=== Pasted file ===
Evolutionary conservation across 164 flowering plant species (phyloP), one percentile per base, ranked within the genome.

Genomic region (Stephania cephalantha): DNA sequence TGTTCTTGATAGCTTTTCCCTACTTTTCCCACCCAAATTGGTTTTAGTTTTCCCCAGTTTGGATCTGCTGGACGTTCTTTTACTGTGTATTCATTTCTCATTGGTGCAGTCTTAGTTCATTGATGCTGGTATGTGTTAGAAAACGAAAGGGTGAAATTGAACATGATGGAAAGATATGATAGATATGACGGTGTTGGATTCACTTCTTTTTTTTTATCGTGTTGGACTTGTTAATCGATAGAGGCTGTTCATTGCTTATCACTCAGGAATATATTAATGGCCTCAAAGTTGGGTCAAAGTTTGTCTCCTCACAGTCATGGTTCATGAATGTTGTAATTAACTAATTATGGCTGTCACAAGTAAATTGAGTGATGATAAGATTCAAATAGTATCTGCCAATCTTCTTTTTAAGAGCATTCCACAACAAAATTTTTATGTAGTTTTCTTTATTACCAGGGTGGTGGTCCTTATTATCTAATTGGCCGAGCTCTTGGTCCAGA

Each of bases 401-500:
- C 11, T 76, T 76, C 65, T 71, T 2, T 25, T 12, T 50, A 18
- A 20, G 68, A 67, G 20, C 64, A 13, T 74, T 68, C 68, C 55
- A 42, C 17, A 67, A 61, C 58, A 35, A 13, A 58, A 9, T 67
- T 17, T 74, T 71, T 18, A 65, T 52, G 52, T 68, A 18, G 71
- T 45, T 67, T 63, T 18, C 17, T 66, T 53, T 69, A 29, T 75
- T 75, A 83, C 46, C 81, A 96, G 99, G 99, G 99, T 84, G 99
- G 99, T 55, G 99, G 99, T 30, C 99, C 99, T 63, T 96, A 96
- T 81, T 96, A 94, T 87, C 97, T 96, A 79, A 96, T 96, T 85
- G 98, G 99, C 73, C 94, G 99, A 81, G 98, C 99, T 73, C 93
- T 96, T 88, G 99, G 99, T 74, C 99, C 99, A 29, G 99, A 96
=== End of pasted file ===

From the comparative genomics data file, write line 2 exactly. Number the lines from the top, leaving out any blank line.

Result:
Genomic region (Stephania cephalantha): DNA sequence TGTTCTTGATAGCTTTTCCCTACTTTTCCCACCCAAATTGGTTTTAGTTTTCCCCAGTTTGGATCTGCTGGACGTTCTTTTACTGTGTATTCATTTCTCATTGGTGCAGTCTTAGTTCATTGATGCTGGTATGTGTTAGAAAACGAAAGGGTGAAATTGAACATGATGGAAAGATATGATAGATATGACGGTGTTGGATTCACTTCTTTTTTTTTATCGTGTTGGACTTGTTAATCGATAGAGGCTGTTCATTGCTTATCACTCAGGAATATATTAATGGCCTCAAAGTTGGGTCAAAGTTTGTCTCCTCACAGTCATGGTTCATGAATGTTGTAATTAACTAATTATGGCTGTCACAAGTAAATTGAGTGATGATAAGATTCAAATAGTATCTGCCAATCTTCTTTTTAAGAGCATTCCACAACAAAATTTTTATGTAGTTTTCTTTATTACCAGGGTGGTGGTCCTTATTATCTAATTGGCCGAGCTCTTGGTCCAGA